National Catholic Register

Arts & Entertainment

He Sold His Soul to God

In The Sacrifice, a former communist tells of a doomsday wager

BY John Prizer

March 28 - April 3, 1999 Issue | Posted 3/28/99 at 1:00 PM

 

The Holy Spirit catches fire in unusual places. Under communism, most members of the officially sanctioned Soviet intelligentsia were Marxists, hostile to religion. The late writer-director, Andrei Tarkovsky, started out as a pampered member of that class. What led him to become a Christian is not known, but his career predictably suffered. His 1966 masterpiece, Andrei Rublev, a drama about a medieval icon painter (reviewed in the Register in November), was banned for several years, and he was pushed into exile in 1983.

“Art is born and takes hold whenever there is a timeless and insatiable longing for the spiritual,” Tarkovsky wrote. He tried to show in his work how and where the numinous, invisible reality of God intersects with the ordinary physical world in which we live. He believed he could perceive the presence of the Divine through art. To him, this interaction of the seen and unseen has the logic of a dream which reveals the spiritual battles being fought around us.

The Sacrifice, winner of the Jury Prize at the 1986 Cannes Film Festival, is about a celebrity TV journalist and professor, Alexander (Erland Josephson), who learns that nuclear war is about to begin. He promises God he will give up everything he cherishes if only the world will be spared. The crisis becomes his call to a spiritual awakening.

The setting is Faro Island off the coast of Sweden, where Swedish director Ingmar Bergman (The Seventh Seal and Wild Strawberries), whose work has influenced Tarkovsky's, owns a home and has shot many of his films. It's the professor-journalist's birthday, and a small party is thrown in his honor. In attendance are family members and selected friends, including the eccentric local postman, Otto (Allan Edwall), who once was a history teacher. But the apple of Alexander's eye is his young son, nicknamed Little Man (Tommy Kjellquist), who isn't able to speak despite a recent operation.

Among the guests, there isn't much small talk. They express themselves in long, philosophical monologues during which they rarely look at each other. The air is thick with alienation and conflict although no one is willing to admit it.

Art is born and takes hold whenever there is a timeless and insatiable longing for the spiritual.

Alexander isn't a religious man, yet he questions things deeply, speculating about the meaning of existence and inveighing against the materialism of the modern world. Otto is a non-Christian “mystic” who's more directly involved with the spiritual. He reads Nietzsche and collects stories about paranormal phenomena. During the unwrapping of the presents, he prophetically declares, “A gift is always a sacrifice.” And when he inexplicably faints during the party, he says, in premonition of the catastrophe to come, “It's the wing of an evil angel that touched me.”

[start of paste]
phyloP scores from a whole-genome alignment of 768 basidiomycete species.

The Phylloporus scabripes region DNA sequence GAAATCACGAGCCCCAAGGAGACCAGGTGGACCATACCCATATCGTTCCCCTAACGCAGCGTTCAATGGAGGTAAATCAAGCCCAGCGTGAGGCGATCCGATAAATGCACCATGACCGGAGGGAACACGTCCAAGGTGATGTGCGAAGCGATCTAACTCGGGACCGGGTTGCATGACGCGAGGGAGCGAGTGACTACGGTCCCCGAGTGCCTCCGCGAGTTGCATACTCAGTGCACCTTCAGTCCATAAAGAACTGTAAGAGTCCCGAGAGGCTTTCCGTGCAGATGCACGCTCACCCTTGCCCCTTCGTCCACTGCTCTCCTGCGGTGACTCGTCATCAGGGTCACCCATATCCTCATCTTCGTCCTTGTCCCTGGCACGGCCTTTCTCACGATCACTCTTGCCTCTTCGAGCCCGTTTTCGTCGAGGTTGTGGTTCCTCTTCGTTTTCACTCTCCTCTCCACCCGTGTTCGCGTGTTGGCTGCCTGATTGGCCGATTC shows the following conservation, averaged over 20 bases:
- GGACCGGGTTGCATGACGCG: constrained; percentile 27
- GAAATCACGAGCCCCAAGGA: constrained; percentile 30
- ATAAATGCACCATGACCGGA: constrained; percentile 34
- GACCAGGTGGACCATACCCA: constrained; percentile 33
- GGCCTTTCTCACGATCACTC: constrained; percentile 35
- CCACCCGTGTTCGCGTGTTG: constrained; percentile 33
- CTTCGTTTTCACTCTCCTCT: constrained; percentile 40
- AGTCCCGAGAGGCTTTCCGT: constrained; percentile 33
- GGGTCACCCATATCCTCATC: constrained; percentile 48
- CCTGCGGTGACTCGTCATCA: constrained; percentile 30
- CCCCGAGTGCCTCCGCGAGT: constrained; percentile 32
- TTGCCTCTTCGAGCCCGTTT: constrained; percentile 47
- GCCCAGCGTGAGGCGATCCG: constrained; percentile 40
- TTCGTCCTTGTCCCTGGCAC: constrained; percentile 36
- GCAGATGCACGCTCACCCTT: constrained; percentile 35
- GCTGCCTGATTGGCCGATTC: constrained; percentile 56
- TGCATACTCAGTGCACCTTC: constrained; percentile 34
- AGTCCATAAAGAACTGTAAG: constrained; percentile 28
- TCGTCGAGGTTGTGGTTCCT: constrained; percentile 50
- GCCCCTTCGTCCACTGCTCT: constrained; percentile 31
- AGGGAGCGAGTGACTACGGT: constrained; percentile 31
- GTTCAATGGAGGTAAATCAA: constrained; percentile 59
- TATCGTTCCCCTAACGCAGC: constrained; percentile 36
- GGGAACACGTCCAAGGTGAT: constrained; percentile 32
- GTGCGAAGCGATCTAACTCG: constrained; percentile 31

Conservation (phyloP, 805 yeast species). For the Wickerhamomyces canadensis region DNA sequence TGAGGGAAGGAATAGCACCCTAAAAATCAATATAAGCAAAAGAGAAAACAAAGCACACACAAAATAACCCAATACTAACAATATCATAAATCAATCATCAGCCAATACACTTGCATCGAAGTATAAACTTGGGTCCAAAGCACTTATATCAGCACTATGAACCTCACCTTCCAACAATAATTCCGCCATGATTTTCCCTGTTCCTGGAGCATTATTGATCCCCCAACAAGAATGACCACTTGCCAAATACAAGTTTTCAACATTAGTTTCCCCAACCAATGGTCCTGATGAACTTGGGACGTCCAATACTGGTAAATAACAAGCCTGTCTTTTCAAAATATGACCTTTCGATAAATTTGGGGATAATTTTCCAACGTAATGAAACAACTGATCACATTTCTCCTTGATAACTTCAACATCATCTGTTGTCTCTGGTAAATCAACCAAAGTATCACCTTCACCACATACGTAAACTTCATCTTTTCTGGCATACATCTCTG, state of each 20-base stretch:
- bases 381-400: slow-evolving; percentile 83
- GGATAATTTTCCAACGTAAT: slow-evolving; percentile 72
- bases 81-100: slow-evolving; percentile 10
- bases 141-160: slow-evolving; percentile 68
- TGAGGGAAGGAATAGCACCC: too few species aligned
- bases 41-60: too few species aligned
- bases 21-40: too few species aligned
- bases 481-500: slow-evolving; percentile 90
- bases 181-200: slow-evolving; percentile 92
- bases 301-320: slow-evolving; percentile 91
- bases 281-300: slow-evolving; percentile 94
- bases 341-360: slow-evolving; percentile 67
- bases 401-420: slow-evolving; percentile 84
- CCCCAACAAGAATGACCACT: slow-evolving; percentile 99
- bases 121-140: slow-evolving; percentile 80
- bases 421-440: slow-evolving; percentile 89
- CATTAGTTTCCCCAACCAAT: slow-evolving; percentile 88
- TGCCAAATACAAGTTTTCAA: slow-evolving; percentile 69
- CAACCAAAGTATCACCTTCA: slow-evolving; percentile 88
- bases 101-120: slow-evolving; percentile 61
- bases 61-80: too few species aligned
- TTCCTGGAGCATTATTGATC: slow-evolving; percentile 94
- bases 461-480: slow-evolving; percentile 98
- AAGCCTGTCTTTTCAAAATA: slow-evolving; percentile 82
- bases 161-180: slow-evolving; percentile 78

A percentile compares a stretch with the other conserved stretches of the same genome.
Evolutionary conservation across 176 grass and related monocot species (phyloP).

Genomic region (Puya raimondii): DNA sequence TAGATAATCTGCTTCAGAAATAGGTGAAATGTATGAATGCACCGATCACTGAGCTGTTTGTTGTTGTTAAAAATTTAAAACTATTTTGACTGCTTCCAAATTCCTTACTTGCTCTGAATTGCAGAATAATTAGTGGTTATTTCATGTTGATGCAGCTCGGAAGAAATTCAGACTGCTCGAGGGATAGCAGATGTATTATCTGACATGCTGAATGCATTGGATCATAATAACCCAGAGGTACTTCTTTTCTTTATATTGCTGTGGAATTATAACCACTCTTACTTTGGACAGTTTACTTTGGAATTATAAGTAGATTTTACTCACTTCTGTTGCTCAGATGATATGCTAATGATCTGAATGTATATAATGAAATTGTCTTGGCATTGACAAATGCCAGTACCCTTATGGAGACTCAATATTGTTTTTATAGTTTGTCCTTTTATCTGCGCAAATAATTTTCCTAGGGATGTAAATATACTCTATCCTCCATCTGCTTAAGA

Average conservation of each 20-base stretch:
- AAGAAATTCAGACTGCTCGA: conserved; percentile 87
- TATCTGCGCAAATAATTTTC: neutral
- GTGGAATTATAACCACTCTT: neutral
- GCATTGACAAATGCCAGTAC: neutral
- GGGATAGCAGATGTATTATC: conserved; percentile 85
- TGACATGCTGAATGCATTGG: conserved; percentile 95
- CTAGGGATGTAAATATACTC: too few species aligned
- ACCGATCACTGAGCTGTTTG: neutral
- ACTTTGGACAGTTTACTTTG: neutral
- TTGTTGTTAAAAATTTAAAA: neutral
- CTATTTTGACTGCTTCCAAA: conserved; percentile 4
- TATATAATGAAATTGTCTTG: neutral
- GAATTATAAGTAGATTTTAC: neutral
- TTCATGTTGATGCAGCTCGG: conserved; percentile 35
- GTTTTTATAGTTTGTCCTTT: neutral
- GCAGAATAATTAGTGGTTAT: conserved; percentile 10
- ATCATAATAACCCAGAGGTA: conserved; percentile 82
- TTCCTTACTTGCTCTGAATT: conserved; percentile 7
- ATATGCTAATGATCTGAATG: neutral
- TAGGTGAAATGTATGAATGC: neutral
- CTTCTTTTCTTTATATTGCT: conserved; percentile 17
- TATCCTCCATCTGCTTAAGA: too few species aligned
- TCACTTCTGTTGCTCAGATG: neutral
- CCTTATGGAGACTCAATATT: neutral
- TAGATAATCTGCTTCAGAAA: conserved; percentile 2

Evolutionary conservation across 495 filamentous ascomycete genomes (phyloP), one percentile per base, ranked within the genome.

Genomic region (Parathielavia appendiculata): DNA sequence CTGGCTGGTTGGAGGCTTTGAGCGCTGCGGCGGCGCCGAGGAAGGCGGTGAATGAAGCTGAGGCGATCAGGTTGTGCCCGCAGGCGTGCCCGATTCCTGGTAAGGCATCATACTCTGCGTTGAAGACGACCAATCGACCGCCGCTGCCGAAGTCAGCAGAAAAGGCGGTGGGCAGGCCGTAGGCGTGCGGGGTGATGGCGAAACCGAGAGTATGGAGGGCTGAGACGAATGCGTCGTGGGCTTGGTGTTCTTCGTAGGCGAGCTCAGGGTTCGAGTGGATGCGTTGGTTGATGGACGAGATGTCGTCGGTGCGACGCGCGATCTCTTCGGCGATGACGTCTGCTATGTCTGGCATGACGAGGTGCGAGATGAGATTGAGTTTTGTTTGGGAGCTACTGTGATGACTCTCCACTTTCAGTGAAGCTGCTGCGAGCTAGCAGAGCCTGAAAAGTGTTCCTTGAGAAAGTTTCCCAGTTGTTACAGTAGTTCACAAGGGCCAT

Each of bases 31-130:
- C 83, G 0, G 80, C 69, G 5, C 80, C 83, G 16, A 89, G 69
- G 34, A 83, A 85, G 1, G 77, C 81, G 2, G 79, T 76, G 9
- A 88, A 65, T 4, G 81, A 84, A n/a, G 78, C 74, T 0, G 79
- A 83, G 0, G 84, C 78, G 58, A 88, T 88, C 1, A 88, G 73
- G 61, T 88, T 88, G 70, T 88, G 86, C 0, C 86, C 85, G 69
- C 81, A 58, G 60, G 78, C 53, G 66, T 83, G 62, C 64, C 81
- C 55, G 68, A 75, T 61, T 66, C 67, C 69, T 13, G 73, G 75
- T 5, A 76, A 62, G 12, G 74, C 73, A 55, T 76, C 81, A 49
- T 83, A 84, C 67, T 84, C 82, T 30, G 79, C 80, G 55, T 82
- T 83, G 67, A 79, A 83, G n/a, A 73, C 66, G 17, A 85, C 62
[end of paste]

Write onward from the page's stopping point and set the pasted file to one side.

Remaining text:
Tarkovsky evokes the approach of the nuclear holocaust without resorting to mushroom clouds or military confrontations. Instead, Alexander's house begins to shake. The glassware tinkles, and the sound of jets is heard overhead. The guests listen to the prime minister's declaration of war and warning about disaster on television. The prospect of death evokes differing responses among them, but all wish they could relive their lives.

Alexander separates himself from the others, unexpectedly falls to his knees and recites the Lord's Prayer. He confesses to a too strong attachment to material possessions and a belief in ideas that have led him away from God. He vows to give all that up if humanity is saved. He also promises to renounce everything else he values, including his beloved son. The scene has biblical resonance. One is reminded of Abraham's willingness to sacrifice Isaac and of God the Father's offering of his only Son to redeem mankind.

Throughout the rest of the film, at key moments, we hear the sound of coins dropping to the floor. Tarkovsky uses this symbolic device to reiterate that Alexander has made a wager with God and the huge cost it will exact if his request is granted.

Only Otto is told about Alexander's holy pact. The postman suggests that the professor-journalist seek out one of his household maids, Maria (Gudrun Gisladottir), who lives near an abandoned church. It's implied she has spiritual powers that may be of help. Alexander takes Otto's advice ands sets off on a quest to assure his prayers are answered.

The Sacrifice is slow-paced. Its narrative rhythms are contemplative. The filmmaker's highly stylized methods suggest that the whole incident may be only a dream. Audiences used to fast-moving Hollywood productions may be dis-oriented, but it's worth the effort.

Tarkovsky believed that art must be more than self-expression. It must help create “a spiritual bond with others.” He wanted us to understand “the true affirmation of self is sacrifice.”

His film is also, among other things, the story of how one individual is saved. It encourages us to be like Alexander and enter into a dialogue with God about the meaning of his creation.

Few movies today challenge us to grapple directly with issues like faith, redemption and salvation. Almost alone among contemporary filmmakers, Tarkovsky and the late Polish director, Krzysztof Kielowski, devoted themselves to these themes.

Both came from communist countries where Christianity was under attack. It's worth noting that two of our most compelling witnesses to spiritual truth emerged from these crucibles of persecution.

John Prizer currently writes from Paris.